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The Second World War at Blakeney Point

A black and white image of the downed Heinkel riddled by gunfire and partially submerged in water
The downed Heinkel riddled by gunfire | © Peter Brooks Collection

During the Second World War, East Anglia was targeted by German planes as fierce battles took place in the skies. Seventy years later, erosion from the tides briefly provided a glimpse of what’s believed to be the wreck of a German aircraft, shot down during the Second World War.

The Battle of Britain begins

East Anglia bore the brunt of enemy air raids in 1940, as German planes targeted RAF stations in Norfolk and Suffolk. Blenheim night fighters and Spitfires were scrambled as a fierce battle took place in the skies and German bombs fell to the ground.

Bombs were dropped on Holland-on-Sea and Southend in Essex, Rede and several outlying villages around Bury St Edmunds in Suffolk and Bressingham and RAF Marham in Norfolk. In Cambridge, nine people died when eight houses suffered a direct hit and there was further loss of life in Ely.

The Heinkel's last flight

In the early hours of 19 June 1940, a firefight broke out in the skies over Norfolk. A British Blenheim from 23 Squadron had engaged a twin-engine German Heinkel, only to be shot down in a ball of flames. Flight Lieutenant Duke-Woolley and his gunner, aircraftman Bell, in another Blenheim were soon on the scene and chased the Heinkel at full throttle.

With speeds reaching over 130mph, they closed the distance and opened fire, delivering five attacks from their forward firing guns and a further seven bursts from the turret. As a result, the Heinkel’s engine caught fire. The Blenheim was also damaged by enemy fire and broke off the engagement to return to base.

The Heinkel flees

Fleeing back across the Norfolk Coast, the damaged Heinkel is believed to have dumped its bombs and limped as far as Blakeney, before the second engine failed and it was forced to make an unscheduled landing in shallow waters close to the beach. One crew member was wounded, but all four on board survived and were taken prisoner by the coastguard as they came ashore.

In total, six Heinkels were shot down and two were damaged that night. In addition to the one at Blakeney, others were reported at Debden, offshore at Felixstowe and Harwich, Six Mile Bottom and Sacketts Gap in Margate. One even landed in the Bishop of Chelmsford’s Garden and another was forced to land in Calais, France. Three Blenheims and two Spitfires also never made it home.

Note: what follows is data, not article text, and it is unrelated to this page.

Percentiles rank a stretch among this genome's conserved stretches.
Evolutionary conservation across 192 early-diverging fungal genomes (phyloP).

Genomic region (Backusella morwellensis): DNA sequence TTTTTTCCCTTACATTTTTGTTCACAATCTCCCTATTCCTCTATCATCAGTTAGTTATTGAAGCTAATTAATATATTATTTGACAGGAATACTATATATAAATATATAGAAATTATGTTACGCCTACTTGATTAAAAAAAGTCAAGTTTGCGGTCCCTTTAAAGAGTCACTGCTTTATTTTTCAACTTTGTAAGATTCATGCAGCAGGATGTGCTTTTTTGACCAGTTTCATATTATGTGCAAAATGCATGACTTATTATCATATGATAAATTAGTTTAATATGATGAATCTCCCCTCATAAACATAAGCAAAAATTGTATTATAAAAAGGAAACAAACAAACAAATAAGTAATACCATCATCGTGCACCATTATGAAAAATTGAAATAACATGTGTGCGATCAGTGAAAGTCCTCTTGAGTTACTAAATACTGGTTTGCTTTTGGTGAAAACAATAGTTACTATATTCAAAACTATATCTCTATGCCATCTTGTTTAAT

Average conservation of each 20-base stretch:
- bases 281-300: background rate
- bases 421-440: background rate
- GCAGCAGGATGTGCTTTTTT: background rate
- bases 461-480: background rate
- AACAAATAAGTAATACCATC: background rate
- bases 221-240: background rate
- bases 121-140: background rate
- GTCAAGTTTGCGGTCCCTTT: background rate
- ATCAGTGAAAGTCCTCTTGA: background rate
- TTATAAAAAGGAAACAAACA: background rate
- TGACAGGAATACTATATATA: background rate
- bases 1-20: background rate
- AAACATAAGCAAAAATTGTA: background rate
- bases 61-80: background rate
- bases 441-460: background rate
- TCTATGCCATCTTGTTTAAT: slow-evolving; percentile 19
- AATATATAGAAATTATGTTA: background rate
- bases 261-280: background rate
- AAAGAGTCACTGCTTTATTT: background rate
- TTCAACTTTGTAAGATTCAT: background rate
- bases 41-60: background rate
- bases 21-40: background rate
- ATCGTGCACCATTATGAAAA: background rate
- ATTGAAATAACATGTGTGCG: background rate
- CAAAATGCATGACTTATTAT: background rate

Rusting wreckage from the Heinkel aircraft was briefly revealed on the shingle at Blakeney in 2017
Rusting wreckage from the Heinkel aircraft on the shingle at Blakeney in 2017 | © National Trust / Carl Brooker

The Second World War at Blakeney Point

As with the rest of the country, the Second World War brought about much change on Blakeney Point. The warden, Ted Eales, enlisted into the Royal Navy and the Lifeboat House became home to the coastguard. A lookout tower was added, so they could scour the sea and sky for enemies.

Further along this stretch of coast, there were substantial anti-invasion defences at Salthouse. Some of the pill boxes still survive and occasionally the remains of scaffolding defences emerge from the sand.

The rusting wreck of the Heinkel remained offshore at Blakeney until Trinity House ordered it to be blown up in 1969. However, recent tides uncovered the remains of the wreck, albeit briefly, before the shifting shingle covered it once more.

Lost aircraft

During the Second World War, it’s thought some 2,500 aircraft crashed or made forced landings in Norfolk and Suffolk. Many would have been recovered or removed, but some wreckage remains, either buried beneath the ground or submerged in the North Sea.

The Heinkel

Described as a ‘wolf in sheep’s clothing’, the early development of the He111 was disguised as a development programme for civilian transport aircraft. It was one of the most frequently used German bombers of the Second World War.

Flight Lieutenant Duke-Woolley

Raymond Myles Beecham Duke-Woolley was the Flight Lieutenant who severely damaged the Heinkel that landed on Blakeney Point. Born in 1916 in Manchester, he entered RAF College Cranwell in 1935 as a Flight Cadet.

Graduating a year later with a permanent commission, he joined 23 Squadron at Northolt and went on to have a long career with the RAF. He was awarded the Distinguished Flying Cross (US) in 1943, the first time this award was ever given to a non-American.

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